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Does it cost for switching from 1XEV (cdma) to GSM or global if you have ... Blackberry 8800 & 8820 forum

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    N1tr0u543's Avatar
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    sprint coverage

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    Does it cost for switching from 1XEV (cdma) to GSM or global if you have the unlimited data pack? My 8830 will all of a sudden go from 1XEV to 1x etc. And I have a quote from sprint 8830s spexs: • Sprint Mobile Broadband: Where available experience broadband-like data speeds averaging up to 400-700 kbps and peak speeds up to 2.0 Mbps when accessing Sprint Power Vision... When I download any file I avg about 12 kbps. Not 400. Maybe 400 kbpm. But no where close to 400 kbps. And what is sprint power vision? Thx for tolerating my ignorance. : )

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    Re: sprint coverage

    ~via BB (wap.pinstack.com)~
    1XEV means hi-speed data.
    1xev menas no data - only voice

    Sprint has horrible coverage and that's one reason why you keep getting slow speeds. Even though VZW and Sprint are both CDMA carriers, VZW uses a lower radio frequency thus getting more distance out of each tower and thus having a better network.

    Another reason you are getting slow downloads is that even with the best connection your 8830 is cpu-bound meaning that it can't receive/download any additional data until it finishes processing the packets it just downloaded. We confirmed this by setting up a notebook with a VZW aircard next to a VZW blackberry and timing the downloads. We repated the same tests with Sprint equipment.

    You can't switch to GSM or global because your 8830 does not have North American GSM. In the U.S. It communicates via CDMA. You would have to get a Sprint sim card and activate it with Sprint to habe non-North American GSM. We just set someone up for this and in a few weeks when they return I'll find out how it went.

    Hope this helps.

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    Re: sprint coverage

    ~via BB (wap.pinstack.com)~ My apologies, but to say that coverage from a particular network is horrible is naďve. On CDMA, coverage and speeds are dependent on distance to the tower, but this is not as important as how much traffic is being carried by the serving tower. So, you could be a few blocks away from a site that serves a college campus and have a hard time getting a high speed connection. Nothing to do with the freqs at all.
    Anyway... To answer the question, 1X CDMA (powervision) means speeds of UP TO 150kbps and this is what the phone will use most of the time. 1XEV (EVDO) can generate much higher speeds but you will generally see around 400-700kbps down and about half that for uploads. Generally carriers require a broadband plan to access this portion of the network so you are only likely to see speeds around the 100k mark. Hope this helps.

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    Re: sprint coverage

    ~via BB (wap.pinstack.com)~ exactly what I needed. But I have 1 more Q. If I tether to a computer, will I reach any higher of speeds? I mean 12 kbps isn't to slow but I couldve stayed with my 7520 and kept that. I just wander where the 400 kbps kicks in when I have never seen speeds above 28 kbps. Thnx a lot thought u answered my question exaclty.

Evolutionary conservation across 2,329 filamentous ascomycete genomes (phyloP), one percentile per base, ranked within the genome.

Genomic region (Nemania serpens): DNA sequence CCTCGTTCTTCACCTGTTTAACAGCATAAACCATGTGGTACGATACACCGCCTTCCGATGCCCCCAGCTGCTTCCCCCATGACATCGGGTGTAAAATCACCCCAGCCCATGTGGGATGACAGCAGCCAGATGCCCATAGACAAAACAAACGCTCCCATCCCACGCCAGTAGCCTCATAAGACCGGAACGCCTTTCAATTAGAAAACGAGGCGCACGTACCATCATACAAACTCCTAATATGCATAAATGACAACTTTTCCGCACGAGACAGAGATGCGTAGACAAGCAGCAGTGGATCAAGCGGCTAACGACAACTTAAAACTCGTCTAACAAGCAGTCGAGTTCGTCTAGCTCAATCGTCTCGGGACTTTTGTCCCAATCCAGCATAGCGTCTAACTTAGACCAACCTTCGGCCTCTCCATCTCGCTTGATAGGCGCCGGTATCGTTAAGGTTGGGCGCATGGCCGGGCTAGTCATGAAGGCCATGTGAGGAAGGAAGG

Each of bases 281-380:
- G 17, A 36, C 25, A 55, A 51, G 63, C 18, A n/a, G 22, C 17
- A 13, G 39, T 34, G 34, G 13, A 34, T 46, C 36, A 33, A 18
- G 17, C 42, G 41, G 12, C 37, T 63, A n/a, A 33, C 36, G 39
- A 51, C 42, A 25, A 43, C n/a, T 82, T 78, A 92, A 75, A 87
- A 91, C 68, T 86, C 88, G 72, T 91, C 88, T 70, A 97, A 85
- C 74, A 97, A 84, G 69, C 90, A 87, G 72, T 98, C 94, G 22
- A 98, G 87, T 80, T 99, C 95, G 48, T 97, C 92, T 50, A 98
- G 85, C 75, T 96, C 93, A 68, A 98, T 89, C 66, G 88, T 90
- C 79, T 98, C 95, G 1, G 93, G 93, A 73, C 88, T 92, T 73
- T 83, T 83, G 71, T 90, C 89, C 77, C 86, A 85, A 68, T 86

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    Re: sprint coverage

    ~via BB (wap.pinstack.com)~ Pluging your bb will give you similar speeds unless you have the broadband plan. You can add the service to your bb and use it as a high speed modem.

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    LLceleb's Avatar
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    Re: sprint coverage

    i get it every where
    [SIGPIC][/SIGPIC]
    Tmobile
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    Re: sprint coverage

    ~via BB (wap.pinstack.com)~
    Javarican - I apologize if I offended you in any way but I stand behind my comments. I've worked with network engineers from several different mobile phone companies (incuding both Sprint and VZW), have tested many types of equipment in many locations, have done test while in vehicles crossing hundreds of miles per test, set up 802.11 networks via tethed modems that moved at highway speeds (yes 802.11 networks with a router in one vehicle and the end-nodes in other vehicles), and more. Sprint network consistently performed the worst. We have a Sprint device in testing right now in a remote location and we can't get any signal on it so the tester was forced to abandon it.

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    Re: sprint coverage

    ~via BB (wap.pinstack.com)~No offense taken. I just see too many posts bashing this or that carrier way too often just based on commercials.
    The only comment I disagree with is "the more distance=better network". From a design perspective this would be fine for a TDMA, GSM or iDEN networks (as long as you have enough spectrum). But in CDMA the larger footprint will cause large neighbor lists, hard hand offs and sites with high carrier counts. I guess that would be fine for a rural or suburban area, but it wouldn't for an urban setting. Either way, this is an engineering style preference. My point is simply that any network can perform well if it is engineered right.

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